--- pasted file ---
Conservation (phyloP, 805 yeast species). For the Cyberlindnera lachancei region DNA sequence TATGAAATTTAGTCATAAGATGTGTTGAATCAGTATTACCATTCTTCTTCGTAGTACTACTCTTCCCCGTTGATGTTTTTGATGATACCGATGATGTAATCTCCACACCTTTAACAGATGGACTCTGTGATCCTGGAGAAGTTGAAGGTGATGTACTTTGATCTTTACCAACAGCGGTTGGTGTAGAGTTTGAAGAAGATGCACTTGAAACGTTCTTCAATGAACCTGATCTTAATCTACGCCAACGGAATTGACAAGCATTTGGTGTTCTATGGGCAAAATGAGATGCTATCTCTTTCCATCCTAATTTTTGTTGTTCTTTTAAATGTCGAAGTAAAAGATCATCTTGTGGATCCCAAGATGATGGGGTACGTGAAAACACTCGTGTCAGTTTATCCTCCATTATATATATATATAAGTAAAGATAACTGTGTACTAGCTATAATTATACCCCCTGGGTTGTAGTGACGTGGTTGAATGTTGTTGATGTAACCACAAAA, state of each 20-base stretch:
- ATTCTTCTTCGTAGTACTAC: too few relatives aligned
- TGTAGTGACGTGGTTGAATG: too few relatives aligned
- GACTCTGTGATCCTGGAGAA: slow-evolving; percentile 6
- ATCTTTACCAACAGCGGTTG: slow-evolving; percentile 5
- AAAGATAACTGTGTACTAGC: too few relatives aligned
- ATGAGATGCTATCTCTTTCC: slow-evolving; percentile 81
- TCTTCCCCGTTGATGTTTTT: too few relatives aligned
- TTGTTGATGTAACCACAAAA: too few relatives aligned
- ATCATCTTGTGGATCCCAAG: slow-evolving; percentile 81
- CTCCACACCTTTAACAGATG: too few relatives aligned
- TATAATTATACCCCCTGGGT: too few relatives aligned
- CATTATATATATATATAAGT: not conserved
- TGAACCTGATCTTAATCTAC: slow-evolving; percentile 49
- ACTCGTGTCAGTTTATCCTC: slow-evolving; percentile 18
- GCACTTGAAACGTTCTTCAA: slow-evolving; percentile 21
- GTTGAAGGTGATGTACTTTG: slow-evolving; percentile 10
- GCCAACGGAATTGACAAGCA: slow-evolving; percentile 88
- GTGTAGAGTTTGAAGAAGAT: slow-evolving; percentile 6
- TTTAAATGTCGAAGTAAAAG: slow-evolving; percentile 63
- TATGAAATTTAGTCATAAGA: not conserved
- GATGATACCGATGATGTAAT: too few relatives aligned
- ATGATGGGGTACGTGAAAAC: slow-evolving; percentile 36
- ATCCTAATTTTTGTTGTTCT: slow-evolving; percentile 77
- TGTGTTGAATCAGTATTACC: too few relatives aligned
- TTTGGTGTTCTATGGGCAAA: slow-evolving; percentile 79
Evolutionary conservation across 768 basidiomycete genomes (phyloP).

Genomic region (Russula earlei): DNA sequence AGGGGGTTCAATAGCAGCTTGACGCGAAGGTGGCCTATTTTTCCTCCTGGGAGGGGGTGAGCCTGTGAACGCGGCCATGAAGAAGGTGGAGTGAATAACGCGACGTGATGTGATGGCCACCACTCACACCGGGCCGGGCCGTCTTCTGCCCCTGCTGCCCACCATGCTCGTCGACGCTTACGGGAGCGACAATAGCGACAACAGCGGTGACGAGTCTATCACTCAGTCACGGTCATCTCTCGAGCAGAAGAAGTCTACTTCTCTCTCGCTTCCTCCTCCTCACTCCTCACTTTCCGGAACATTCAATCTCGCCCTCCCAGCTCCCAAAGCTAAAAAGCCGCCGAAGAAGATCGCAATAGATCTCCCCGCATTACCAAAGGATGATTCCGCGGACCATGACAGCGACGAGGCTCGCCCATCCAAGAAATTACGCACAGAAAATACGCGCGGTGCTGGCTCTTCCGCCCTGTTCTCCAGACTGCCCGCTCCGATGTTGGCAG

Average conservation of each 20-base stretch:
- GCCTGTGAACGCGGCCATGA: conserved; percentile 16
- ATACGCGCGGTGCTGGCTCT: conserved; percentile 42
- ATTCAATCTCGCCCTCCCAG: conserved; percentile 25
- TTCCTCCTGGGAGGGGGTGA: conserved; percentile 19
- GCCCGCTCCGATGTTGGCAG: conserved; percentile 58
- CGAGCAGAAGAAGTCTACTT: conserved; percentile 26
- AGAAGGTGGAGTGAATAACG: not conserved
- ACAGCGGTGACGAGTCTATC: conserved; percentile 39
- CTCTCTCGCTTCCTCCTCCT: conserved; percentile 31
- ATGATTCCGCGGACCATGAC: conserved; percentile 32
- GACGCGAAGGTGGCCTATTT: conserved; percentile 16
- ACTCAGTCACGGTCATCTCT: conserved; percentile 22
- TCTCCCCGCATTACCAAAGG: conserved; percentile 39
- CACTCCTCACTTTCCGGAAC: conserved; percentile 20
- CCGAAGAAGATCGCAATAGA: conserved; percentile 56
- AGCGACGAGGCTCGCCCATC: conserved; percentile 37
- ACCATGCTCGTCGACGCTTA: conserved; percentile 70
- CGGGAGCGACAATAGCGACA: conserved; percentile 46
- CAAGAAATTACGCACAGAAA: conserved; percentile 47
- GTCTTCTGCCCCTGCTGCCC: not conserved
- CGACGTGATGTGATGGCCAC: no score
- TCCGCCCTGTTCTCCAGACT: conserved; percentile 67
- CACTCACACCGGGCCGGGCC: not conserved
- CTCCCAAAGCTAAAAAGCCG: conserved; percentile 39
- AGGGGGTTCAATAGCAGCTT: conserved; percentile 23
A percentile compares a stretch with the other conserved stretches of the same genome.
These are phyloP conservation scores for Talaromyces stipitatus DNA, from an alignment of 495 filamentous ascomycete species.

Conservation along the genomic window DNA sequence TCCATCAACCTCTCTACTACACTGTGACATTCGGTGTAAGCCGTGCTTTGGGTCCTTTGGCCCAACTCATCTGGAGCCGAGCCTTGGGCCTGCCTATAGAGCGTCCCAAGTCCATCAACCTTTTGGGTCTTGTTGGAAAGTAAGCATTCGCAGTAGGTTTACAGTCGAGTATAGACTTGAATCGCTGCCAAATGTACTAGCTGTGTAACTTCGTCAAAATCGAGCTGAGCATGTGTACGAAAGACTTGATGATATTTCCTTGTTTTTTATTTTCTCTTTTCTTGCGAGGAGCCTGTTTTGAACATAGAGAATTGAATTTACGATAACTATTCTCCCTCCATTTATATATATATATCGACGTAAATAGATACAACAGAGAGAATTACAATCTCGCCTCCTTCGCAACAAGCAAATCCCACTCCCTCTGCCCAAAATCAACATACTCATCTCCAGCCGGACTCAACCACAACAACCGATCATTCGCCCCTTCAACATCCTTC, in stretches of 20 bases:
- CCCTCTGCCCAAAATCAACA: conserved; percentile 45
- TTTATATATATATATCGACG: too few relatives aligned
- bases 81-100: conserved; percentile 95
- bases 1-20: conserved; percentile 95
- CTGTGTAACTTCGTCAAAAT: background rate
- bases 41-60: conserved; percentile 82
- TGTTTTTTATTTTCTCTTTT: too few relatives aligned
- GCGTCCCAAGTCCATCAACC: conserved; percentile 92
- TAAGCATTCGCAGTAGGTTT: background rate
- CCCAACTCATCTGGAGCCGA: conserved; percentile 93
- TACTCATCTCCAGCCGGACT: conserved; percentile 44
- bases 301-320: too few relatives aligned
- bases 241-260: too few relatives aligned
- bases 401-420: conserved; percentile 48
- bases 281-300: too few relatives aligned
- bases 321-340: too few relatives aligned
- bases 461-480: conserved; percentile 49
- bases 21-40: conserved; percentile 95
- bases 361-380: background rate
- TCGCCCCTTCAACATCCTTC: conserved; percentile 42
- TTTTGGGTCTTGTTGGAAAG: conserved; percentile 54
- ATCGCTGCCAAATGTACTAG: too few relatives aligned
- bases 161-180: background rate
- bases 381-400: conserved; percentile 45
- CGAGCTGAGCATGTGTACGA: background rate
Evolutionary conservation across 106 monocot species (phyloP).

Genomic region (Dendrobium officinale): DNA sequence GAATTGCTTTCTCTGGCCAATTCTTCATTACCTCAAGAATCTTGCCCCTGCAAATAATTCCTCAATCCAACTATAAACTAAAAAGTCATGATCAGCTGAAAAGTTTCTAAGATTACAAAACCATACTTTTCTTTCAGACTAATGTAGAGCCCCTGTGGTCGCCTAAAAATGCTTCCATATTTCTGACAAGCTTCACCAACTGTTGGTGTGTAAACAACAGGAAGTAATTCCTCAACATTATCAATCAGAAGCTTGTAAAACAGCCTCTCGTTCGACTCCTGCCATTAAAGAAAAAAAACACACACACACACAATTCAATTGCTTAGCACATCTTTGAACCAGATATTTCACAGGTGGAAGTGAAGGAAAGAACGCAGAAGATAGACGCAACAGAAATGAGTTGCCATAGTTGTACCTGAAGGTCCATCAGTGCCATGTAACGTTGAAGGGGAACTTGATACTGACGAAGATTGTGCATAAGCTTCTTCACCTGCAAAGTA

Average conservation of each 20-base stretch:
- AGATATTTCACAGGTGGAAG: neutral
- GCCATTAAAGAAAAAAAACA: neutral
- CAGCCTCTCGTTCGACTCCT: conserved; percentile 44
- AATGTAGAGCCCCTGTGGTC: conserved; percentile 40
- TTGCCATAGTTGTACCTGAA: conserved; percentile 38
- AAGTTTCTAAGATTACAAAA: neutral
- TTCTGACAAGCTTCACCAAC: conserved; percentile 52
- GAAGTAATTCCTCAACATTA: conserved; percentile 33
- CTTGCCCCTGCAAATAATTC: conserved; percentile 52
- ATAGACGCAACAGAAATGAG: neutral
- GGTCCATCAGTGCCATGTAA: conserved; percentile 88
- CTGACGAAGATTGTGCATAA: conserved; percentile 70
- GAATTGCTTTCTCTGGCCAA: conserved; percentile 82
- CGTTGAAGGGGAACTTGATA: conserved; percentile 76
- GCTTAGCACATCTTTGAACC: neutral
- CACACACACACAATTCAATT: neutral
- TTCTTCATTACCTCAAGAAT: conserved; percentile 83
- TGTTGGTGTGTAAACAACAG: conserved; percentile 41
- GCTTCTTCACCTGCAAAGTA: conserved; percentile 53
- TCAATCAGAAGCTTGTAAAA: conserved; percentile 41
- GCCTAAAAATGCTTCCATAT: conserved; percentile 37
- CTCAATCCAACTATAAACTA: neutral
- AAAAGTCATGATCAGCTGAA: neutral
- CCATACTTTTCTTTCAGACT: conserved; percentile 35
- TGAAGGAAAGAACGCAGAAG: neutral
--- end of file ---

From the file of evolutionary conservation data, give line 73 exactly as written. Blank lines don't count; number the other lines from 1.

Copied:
- bases 321-340: too few relatives aligned